The assassination of Franz Ferdinand is easily the most recognizable moment of the era I study, but until now my understanding of that story has been entirely one-sided and I relished the opportunity to look at the events of June 28, , from a new and largely enigmatic angle. Butcher's work shatters stereotypes about the early twentieth century, but it also illustrates how a single event can ripple across decades and resonate on various levels according to time, place, and perception.
To make a long story short, I greatly enjoyed the time I spent reading The Trigger. It's an illuminating volume in and of itself, but I want to note that it also makes a fascinating companion to The Assassination of the Archduke: Sarajevo and the Romance that Changed the World by Greg King and Sue Woolmans. The books are not affiliated in any way, but when paired the two titles humanize both sides of a key moment in twentieth-century history and in many ways redefine the spark that lit the Powderkeg of Europe.
That much I and most of the rest of us know. What drove Princip to pull the trigger; there I'm a little hazier, what happened to him next and did he achieve his ultimate goal; there I knew nothing. Tim Butcher draws on his experience as a journalist covering the Yugoslavian wars of the 's to join the dots between the motivations of Princip at the start of the 20th century and those o Gavrillo Princip shot Archduke Franz Ferdinand on 28 June and in doing so triggered the First World War.
Tim Butcher draws on his experience as a journalist covering the Yugoslavian wars of the 's to join the dots between the motivations of Princip at the start of the 20th century and those of is compatriots at end of it. Butcher sets of to follow the route that Princip took from leaving his remote mountain home to the streets of Sarajevo and the assassination.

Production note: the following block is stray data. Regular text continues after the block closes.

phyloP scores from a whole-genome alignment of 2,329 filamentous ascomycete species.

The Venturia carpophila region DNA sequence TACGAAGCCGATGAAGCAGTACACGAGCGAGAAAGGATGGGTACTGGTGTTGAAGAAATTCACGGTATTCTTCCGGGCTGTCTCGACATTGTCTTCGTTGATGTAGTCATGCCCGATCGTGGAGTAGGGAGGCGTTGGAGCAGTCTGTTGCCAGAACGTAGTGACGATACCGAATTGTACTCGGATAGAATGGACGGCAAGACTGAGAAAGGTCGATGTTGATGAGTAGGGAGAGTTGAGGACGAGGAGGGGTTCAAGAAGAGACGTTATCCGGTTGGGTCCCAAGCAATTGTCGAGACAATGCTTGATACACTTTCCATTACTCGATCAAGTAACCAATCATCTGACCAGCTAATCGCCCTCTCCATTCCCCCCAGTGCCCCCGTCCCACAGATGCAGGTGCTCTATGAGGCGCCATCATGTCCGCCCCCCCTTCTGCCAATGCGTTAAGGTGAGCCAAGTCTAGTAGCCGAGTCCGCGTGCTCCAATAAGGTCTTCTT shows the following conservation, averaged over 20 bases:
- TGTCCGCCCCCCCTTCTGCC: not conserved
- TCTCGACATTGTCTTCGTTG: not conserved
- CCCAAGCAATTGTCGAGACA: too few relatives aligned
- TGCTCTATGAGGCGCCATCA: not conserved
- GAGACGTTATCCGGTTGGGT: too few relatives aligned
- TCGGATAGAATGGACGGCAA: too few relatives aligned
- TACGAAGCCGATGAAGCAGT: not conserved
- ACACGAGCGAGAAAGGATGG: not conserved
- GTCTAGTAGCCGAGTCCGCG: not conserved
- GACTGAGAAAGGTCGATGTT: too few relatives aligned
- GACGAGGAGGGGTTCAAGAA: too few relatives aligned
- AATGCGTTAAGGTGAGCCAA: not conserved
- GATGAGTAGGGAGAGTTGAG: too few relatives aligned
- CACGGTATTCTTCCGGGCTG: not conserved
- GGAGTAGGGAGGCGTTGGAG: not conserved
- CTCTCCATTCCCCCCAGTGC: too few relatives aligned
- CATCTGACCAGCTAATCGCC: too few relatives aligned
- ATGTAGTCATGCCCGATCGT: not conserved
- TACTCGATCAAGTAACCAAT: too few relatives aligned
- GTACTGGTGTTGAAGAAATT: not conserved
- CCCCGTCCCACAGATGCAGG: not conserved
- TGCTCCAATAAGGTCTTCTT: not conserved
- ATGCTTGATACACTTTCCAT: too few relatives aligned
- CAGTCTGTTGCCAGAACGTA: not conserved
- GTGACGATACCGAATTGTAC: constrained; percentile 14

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Bizarrely and a little conveniently he runs into the remains of the Princip family right at the start of his quest. Much of the narrative is taken up with his reminisces of the wars of the 's and the horrific acts of barbarism that took place then. Before reading The Trigger I knew enough about the origins of the First World War and about the Yugoslav wars to bluff my way through but now I feel that my understanding of both conflicts is deeper and that I could hold my own with confidence.
Mar 22, Louise rated it really liked it Shelves: ww1 , assassinations-and-attempts , expeditions-treks , eastern-europe-hist. The author draws on his experience in covering the Bosnian war in the 's to add perspective to the story of Gavrilo Princip, the assassin who tripped the switch that started World War I. The journey begins in Obljaj, which is a Bosnian settlement hardly a town where the Princip clan lives today as it did when its wayward teenager changed the course of history. The author, Tim Butcher, is welcomed by this very poor rural family who share their handed down reminiscences.
Then, Butcher follows The author draws on his experience in covering the Bosnian war in the 's to add perspective to the story of Gavrilo Princip, the assassin who tripped the switch that started World War I. Then, Butcher follows Princip's footsteps literally , walking and training to Sarajevo as Princip did with his father in to attend school.
There is a lot on the people, the landscape, land mines, road conditions and more. The author visits archives, digests school records, court proceedings, and psychiatrist reports. There is much here about the Bosnian War and the ambiance of places in and around the city. From Sarajevo, Princip went to Belgrade, so Butcher does too. Again he is on foot.
He participates in and describes the Mars Mira an annual Peace March commemorating the Srebrenica atrocities. Butcher gives the best explanation that I have read on how this city became a safe zone and then a massacre site.